And that’s a fact, Jack!

The upshot for me is that by being an impoverished rideshare driver after my forty-five days as an inpatient at University Medical Center and Spanish Hills Wellness Suites for emergency invasive treatment of the bacterial infections that waylaid me, and the ongoing procedures and treatments, I’ll probably get to keep my Medicaid insurance due to the greed-driven corporate rideshare industry and non-tipping riders, and also by pursuing the title “writer” in a soundbite society.

Hell, here in Las Vegas, I might even be eligible for food stamps. Thanks, taxpayers! My gratitude is no solace to you as you realize that you too are getting screwed by Uber and Lyft drivers’ substandard millage and waiting time pay which is well below Seattle taxi drivers’ 1980s earnings.

Are you understanding Chief Seattle now? The accommodating but wise Native American chief of the Suquamish and Duwamish tribes wrote, “All things are connected like the blood that unites us all. Man did not weave the web of life, he is merely a strand in it. Whatever he does to the web, he does to himself.”

When it comes to corporations, and the Right people in Congress and the Senate and the White House (all of whom I consider talking heads) screwing the frontline, blue-collar workers, a line from a band from my eighties Seattle cab days comes to mind: “Same as it ever was . . .”

Thanks for hangin’ with me, readers, and as Sir Mix-a-Lot sang: “Peace, and I’m outta here!”

Copyright © 2019 – Hunting For Thompson – All Rights Reserved

[1] Allen Funt was the host of Candid Camera, the first, although the term was not coined until much later, reality TV show. The show centered on footage recorded by a “hidden camera.”

[2] “In the United States, an SR-22 (sometimes referred to as a certificate of insurance or a financial responsibility filing) is a vehicle liability insurance document required by most state Department of Motor Vehicles (DMV) offices for ‘high-risk’ insurance policies” [].

[3] Circa 1981, publisher AEI Journal on Government and Society. Internet location:

[4] Lemierre syndrome is a rare, potentially lethal, oropharyngeal infectious disease occurring in immunocompetent adolescents and young adults that is mainly due to Fusobacterium necrophorum and that is characterized by septic thrombophlebitis of the internal jugular vein that leads to septic, usually pulmonary, embolism, associated with ENT (ear, nose, and throat) infection that manifests with fever, neck pain, and tonsillopharyngitis.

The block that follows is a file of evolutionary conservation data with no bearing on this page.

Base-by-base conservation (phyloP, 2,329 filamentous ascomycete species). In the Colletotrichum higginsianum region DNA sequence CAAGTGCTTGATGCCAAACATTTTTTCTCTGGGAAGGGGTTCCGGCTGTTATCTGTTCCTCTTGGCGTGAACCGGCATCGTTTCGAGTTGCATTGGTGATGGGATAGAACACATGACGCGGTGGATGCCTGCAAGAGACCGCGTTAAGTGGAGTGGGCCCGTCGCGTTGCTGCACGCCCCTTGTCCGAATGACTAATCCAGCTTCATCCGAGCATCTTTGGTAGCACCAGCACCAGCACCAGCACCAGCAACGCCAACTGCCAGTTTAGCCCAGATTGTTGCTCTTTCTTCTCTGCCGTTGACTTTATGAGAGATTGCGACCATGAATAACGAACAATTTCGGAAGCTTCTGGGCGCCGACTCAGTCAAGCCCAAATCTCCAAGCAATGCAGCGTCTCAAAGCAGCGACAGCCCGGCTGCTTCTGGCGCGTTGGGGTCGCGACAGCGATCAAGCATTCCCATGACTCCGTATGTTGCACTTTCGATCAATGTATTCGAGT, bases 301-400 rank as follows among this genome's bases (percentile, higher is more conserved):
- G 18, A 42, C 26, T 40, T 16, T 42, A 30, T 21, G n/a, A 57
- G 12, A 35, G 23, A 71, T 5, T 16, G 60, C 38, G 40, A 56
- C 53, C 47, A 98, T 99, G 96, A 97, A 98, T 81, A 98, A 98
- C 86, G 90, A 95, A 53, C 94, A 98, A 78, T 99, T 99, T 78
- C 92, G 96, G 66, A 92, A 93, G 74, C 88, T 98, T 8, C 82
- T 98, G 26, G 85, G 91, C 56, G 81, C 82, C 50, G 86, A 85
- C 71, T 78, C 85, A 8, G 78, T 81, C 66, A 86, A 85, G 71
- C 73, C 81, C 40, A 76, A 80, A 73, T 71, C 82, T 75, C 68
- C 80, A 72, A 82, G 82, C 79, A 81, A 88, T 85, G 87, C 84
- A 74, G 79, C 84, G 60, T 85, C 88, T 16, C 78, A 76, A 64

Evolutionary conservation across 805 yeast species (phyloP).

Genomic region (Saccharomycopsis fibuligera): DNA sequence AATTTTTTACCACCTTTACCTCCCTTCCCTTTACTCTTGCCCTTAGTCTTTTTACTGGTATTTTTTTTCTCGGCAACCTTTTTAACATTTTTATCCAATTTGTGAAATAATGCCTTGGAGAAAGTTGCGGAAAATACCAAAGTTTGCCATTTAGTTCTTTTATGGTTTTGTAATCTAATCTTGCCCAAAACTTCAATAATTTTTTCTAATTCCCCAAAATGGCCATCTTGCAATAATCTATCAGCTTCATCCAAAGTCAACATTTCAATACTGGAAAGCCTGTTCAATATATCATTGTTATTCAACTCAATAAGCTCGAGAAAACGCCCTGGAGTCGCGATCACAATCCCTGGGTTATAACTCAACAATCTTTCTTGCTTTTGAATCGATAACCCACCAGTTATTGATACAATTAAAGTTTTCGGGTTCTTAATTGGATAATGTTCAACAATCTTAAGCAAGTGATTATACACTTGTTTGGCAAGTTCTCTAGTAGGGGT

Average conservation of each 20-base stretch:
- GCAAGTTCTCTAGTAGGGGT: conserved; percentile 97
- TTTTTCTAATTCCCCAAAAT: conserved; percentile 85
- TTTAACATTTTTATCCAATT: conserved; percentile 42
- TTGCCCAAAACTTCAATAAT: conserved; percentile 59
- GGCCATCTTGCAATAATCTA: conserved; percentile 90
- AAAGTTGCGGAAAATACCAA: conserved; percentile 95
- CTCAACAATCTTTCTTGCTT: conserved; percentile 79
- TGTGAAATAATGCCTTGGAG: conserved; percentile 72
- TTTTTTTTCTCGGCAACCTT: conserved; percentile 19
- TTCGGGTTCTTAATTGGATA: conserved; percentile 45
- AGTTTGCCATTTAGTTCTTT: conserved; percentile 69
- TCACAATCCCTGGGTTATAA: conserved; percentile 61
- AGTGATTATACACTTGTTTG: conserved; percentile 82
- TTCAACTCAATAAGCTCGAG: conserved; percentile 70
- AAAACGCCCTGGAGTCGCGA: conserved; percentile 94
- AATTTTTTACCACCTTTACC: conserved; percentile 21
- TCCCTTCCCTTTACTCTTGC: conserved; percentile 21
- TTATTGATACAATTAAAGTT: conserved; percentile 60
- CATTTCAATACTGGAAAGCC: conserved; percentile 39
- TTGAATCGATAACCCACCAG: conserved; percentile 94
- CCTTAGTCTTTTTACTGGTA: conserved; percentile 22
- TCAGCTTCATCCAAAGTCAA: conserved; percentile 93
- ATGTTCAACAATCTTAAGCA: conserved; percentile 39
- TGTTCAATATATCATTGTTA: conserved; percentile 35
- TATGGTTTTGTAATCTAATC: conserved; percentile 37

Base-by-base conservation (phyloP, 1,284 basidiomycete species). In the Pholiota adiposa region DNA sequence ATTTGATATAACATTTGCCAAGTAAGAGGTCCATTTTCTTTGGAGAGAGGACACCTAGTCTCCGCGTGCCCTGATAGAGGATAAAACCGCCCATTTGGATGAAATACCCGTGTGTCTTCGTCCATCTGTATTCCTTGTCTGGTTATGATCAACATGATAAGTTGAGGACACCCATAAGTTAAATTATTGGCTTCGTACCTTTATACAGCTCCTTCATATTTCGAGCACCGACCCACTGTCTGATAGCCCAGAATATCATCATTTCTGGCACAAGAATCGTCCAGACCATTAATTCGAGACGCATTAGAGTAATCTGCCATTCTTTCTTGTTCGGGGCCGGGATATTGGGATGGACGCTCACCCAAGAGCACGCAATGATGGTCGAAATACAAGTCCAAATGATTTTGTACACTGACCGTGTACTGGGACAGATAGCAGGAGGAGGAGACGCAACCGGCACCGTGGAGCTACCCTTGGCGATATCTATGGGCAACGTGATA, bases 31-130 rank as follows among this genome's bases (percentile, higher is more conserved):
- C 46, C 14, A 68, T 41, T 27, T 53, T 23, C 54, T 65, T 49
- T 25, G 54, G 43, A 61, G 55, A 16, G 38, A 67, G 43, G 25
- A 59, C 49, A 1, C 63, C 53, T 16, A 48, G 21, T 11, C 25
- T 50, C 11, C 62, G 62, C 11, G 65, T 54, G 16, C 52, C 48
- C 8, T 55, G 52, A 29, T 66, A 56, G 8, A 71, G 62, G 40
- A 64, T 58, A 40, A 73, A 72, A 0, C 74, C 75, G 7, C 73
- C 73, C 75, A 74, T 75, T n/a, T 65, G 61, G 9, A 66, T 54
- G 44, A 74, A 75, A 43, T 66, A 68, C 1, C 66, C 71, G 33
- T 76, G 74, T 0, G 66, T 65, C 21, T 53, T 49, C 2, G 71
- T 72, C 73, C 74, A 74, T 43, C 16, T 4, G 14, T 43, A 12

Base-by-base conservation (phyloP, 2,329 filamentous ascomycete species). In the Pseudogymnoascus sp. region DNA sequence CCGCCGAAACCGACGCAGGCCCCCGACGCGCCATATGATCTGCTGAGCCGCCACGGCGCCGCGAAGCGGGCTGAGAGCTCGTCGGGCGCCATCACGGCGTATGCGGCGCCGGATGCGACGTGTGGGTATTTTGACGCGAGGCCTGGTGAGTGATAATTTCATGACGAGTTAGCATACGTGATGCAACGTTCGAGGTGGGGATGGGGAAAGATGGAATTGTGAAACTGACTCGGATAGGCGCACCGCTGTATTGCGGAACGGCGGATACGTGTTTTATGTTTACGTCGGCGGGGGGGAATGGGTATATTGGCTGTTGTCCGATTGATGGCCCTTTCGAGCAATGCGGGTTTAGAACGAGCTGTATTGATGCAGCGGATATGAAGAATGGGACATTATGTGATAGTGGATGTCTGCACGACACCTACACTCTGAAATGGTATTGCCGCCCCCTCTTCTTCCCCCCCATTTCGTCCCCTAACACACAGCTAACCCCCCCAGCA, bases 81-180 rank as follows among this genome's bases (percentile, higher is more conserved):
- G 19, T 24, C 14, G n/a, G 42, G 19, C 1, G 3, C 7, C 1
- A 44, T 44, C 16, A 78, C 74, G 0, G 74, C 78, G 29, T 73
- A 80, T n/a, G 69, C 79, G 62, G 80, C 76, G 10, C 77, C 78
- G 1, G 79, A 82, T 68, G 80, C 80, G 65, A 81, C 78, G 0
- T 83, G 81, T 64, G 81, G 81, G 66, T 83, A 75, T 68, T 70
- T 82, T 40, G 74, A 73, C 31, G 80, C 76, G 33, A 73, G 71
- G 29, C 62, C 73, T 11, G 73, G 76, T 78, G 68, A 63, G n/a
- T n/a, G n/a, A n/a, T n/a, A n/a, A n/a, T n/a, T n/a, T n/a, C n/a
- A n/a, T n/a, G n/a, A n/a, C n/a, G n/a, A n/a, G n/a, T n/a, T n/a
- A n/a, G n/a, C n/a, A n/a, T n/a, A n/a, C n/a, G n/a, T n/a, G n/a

[5] “Grand Poobah is a term derived from the name of the haughty character Pooh-Bah in Gilbert and Sullivan’s The Mikado (1885). [1] In this comic opera, Pooh-Bah holds numerous exalted offices, including ‘First Lord of the Treasury, Lord Chief Justice, Commander-in-Chief, Lord High Admiral . . . Archbishop . . . Lord Mayor’ and ‘Lord High Everything Else’” [].

[6] DMV NV: Internet location:

[7] Thanks Hunter S. Thompson for the great line I ever so slightly altered.

[8] There’s been some brouhaha over the authenticity of Chief Seattle’s letter.

[9] As of July 13, 2019, when I accessed driver payrate data from Uber’s app for an Uber X ride.

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John R. Hall

John has been described as a contrarian, a provocateur, and a polemicist. With the dexterity of a master magician, John's writing style forces readers to reexamine their positions and opinions on society, politics, and lifestyles. In his book, Red, White, and the Blues: A Long and Hard Ride over Treacherous Terrain, John interweaves a narrative of a life lived in constant motion while taking the reader along on his 2011 coast-to-coast motorcycle ride across the 48 contiguous states.